Before data modelling in Hadoop can be discussed, one needs to realise that Hadoop is about files. It is not about tables and relations – it is the files that is central. This implies that we have other means at our disposal than we have in a traditional RDMBS.
As Hadoop is about files, we have to realise that data that are stored in two different tables are difficult to retrieve. One has to read two different files, combine the two files on some common denominator and subsequently deliver the end result.
Therefore, a first lesson can be drawn. The concept of full normalisation doesn’t work with Hadoop as we have no efficient means to combine data from different files. Therefore, it is good to denormalise the data. This generates a situation whereby data are stored redundantly, each time is a different context. In case of an order, the customer information is stored with the order. If the same customer opens up another order, the customer information is repeated with the new order.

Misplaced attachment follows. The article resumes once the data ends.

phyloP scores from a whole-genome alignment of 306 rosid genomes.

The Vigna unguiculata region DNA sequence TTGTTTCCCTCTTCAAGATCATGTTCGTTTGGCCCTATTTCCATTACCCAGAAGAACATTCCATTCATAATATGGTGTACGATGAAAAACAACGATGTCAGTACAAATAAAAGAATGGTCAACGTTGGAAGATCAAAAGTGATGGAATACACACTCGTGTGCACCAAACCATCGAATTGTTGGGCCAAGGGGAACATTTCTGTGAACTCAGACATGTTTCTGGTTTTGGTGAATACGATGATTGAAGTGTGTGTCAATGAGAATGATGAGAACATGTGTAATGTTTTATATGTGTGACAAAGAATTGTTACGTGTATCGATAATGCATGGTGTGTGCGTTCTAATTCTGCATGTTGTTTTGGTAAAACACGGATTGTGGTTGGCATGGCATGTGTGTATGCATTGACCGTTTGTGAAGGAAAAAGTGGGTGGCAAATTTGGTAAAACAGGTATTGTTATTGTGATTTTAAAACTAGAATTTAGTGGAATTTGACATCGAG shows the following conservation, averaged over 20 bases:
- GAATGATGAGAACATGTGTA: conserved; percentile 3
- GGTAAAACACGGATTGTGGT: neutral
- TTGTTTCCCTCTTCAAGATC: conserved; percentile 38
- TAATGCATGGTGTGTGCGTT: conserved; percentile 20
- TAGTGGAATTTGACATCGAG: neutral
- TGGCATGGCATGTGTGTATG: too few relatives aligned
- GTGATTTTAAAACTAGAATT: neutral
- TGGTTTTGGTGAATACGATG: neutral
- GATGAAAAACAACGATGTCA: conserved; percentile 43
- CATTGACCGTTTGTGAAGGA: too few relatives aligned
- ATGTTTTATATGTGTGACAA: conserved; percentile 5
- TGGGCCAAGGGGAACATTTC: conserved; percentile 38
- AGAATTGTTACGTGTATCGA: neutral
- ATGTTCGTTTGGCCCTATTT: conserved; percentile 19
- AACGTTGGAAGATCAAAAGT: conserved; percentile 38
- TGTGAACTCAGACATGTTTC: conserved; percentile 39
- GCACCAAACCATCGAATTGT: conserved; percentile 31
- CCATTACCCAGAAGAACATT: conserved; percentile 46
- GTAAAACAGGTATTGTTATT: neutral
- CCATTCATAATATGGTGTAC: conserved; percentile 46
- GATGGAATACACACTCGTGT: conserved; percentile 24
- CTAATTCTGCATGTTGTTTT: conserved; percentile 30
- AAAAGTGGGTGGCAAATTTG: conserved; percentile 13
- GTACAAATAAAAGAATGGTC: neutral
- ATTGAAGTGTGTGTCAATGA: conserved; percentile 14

A second lesson is that it is beneficial to create small files instead of large one. If one needs to join information from two different files, it is better to have small files to be read than large ones. This can be implemented by storing information in tables that are split by day. Instead of taking a large files with data from all days, one only the taken the file that pertain to a certain date for which the join must be made.
A third lesson is that directory structure must be clear. The same holds for filenames. Clear directory structure and clear filenames allow you to retrieve the data quickly.
It is good to realise that this data modelling is necessary to retrieve the data. In traditional RDBMS, we need a data model to ingest the data. With Hadoop, data can be ingested without a model; just create a set of files. It is possible. However, the price to be paid is that is difficult to retrieve the information. If one would have created to set of unrelated files, modelling will be done by the end user upon the moment he starts using the data.